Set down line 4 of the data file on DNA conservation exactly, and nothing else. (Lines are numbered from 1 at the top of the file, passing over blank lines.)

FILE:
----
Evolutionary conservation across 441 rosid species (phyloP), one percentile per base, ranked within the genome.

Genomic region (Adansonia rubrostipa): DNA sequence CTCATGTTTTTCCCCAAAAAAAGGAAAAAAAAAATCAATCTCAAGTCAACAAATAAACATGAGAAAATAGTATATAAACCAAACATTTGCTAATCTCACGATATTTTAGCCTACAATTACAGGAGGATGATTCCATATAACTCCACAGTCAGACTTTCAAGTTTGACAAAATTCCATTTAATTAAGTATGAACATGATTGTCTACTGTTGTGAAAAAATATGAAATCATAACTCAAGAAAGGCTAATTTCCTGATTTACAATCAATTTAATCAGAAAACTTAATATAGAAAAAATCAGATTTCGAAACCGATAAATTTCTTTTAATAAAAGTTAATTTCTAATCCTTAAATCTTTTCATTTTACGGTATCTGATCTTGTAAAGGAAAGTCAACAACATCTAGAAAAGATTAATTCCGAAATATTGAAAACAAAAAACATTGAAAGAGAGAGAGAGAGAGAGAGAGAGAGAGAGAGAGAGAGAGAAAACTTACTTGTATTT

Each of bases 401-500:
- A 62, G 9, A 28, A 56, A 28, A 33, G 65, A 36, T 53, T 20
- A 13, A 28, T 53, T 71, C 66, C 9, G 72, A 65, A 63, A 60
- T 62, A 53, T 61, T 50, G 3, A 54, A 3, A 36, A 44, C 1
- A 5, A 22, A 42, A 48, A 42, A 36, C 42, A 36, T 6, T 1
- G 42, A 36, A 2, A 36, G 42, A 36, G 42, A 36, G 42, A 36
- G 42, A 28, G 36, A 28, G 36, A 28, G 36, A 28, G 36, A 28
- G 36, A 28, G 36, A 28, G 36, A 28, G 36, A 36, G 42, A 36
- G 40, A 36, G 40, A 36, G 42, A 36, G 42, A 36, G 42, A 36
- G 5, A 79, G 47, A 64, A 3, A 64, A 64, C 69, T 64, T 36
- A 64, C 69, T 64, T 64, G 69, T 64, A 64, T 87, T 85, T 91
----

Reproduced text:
- A 62, G 9, A 28, A 56, A 28, A 33, G 65, A 36, T 53, T 20